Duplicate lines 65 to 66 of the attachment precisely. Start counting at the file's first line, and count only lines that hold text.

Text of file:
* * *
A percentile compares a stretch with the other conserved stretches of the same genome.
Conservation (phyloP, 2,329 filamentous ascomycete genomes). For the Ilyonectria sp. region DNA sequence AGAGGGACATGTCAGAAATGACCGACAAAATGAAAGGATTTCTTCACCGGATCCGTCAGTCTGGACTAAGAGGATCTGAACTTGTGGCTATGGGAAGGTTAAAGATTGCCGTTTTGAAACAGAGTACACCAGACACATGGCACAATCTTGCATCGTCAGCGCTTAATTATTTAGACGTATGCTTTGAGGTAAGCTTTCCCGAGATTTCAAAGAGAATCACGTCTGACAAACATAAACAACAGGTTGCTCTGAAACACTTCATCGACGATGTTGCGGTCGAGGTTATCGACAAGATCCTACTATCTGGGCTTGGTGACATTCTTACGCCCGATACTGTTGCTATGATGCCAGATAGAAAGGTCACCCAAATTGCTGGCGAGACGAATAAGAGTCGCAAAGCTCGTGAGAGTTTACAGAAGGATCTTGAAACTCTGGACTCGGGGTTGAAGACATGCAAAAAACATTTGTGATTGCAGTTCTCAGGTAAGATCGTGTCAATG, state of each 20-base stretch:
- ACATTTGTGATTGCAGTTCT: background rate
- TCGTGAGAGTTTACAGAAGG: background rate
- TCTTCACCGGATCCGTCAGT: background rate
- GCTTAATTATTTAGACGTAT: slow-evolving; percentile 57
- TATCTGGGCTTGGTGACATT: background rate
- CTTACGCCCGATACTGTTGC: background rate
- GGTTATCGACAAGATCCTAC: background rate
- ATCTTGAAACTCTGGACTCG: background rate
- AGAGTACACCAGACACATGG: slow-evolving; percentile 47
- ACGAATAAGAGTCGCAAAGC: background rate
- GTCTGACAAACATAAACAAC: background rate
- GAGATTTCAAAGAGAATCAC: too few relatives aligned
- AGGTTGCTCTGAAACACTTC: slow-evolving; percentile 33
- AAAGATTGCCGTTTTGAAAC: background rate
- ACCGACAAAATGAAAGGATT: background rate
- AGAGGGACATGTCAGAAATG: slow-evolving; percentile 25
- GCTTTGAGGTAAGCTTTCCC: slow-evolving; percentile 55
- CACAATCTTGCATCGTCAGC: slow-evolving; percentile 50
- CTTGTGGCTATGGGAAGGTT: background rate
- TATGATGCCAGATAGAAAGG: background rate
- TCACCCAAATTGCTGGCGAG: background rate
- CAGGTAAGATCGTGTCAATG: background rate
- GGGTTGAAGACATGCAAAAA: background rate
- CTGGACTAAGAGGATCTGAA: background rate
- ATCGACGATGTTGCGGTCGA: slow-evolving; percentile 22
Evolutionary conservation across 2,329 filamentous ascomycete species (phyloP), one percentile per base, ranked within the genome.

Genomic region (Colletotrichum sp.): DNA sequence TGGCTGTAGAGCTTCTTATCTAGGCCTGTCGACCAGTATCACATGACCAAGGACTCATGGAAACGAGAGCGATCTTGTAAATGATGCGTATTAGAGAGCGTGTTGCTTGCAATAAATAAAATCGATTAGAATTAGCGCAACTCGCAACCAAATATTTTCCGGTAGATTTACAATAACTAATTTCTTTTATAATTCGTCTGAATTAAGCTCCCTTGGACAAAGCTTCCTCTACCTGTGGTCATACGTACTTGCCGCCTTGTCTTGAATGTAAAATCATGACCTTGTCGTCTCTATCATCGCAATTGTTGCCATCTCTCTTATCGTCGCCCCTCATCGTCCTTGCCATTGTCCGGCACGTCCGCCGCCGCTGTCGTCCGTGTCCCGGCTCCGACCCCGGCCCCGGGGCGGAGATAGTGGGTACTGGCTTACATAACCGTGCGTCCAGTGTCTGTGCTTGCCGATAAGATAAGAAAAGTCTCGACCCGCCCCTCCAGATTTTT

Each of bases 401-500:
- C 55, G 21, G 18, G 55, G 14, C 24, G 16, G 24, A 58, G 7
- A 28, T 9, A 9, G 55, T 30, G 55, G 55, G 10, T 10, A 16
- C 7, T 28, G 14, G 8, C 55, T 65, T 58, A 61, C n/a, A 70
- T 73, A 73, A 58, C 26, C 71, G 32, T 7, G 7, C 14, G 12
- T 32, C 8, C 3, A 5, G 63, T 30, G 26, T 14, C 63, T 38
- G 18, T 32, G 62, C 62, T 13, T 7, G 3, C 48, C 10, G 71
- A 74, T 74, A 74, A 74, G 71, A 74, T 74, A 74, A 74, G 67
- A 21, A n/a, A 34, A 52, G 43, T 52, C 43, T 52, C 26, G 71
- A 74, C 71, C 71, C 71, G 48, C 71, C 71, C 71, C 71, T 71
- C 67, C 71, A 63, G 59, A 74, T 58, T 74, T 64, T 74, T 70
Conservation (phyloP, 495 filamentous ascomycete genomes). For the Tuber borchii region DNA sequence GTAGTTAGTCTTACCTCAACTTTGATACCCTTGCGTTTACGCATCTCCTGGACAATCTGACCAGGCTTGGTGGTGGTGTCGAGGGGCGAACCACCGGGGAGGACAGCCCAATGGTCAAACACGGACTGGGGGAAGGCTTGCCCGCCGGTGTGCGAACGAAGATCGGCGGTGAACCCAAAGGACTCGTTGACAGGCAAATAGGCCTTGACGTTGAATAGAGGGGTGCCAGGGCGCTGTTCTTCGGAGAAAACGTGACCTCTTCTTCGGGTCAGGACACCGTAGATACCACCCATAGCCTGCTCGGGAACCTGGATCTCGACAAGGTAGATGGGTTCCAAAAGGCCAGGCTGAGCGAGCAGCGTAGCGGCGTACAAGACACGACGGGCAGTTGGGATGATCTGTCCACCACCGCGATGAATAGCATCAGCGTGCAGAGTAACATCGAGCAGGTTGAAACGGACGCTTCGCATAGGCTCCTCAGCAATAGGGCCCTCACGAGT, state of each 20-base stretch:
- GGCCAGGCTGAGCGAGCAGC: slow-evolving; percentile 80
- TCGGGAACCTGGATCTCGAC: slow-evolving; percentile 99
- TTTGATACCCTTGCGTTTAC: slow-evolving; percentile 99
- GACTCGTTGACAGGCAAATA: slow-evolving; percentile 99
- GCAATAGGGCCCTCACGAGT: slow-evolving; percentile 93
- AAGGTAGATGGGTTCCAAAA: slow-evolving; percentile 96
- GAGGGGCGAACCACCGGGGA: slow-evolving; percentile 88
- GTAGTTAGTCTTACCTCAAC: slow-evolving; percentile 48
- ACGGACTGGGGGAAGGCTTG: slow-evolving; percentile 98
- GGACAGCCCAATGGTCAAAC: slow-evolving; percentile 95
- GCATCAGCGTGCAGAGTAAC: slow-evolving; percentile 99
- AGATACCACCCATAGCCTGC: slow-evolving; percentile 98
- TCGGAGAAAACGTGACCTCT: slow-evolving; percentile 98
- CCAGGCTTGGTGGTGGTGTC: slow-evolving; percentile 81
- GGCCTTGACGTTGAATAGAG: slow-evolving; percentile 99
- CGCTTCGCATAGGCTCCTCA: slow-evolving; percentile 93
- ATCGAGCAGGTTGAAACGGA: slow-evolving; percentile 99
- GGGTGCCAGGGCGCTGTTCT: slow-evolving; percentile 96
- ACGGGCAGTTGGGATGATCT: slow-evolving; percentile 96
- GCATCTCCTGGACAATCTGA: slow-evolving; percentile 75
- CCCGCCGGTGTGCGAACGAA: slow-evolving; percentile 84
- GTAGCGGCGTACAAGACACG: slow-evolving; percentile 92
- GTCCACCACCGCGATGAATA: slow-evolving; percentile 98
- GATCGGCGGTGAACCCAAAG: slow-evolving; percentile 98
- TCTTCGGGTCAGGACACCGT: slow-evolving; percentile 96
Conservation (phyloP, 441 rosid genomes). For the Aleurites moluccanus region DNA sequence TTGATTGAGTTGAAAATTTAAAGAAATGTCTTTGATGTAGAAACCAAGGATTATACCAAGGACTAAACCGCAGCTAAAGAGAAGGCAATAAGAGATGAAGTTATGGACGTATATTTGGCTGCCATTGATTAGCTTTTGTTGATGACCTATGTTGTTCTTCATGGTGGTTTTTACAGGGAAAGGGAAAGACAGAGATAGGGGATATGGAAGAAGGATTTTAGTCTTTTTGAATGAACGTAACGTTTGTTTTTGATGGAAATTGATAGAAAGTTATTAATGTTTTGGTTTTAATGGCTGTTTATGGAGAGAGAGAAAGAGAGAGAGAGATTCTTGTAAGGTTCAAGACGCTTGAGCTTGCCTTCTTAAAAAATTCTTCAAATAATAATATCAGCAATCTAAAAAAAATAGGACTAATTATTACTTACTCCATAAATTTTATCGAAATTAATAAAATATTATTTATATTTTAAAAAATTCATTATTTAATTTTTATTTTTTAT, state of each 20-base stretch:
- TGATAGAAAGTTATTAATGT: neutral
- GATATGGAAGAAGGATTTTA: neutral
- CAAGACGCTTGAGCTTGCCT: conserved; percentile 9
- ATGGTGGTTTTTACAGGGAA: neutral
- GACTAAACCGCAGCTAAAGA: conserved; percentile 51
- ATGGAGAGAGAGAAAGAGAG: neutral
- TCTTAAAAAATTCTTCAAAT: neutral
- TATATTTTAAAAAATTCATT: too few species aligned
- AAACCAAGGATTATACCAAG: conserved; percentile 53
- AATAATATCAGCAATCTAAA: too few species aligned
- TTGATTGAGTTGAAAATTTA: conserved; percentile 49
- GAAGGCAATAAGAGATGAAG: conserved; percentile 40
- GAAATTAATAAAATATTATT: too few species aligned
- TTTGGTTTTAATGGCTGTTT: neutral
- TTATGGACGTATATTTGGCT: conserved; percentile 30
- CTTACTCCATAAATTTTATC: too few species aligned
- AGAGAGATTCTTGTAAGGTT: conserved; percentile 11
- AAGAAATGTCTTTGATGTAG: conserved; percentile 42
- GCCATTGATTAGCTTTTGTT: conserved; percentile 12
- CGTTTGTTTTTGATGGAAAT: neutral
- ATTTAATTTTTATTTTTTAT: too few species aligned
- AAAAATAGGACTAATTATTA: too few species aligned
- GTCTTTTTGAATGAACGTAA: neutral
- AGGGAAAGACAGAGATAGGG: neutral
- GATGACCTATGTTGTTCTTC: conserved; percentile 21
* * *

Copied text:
- GATCGGCGGTGAACCCAAAG: slow-evolving; percentile 98
- TCTTCGGGTCAGGACACCGT: slow-evolving; percentile 96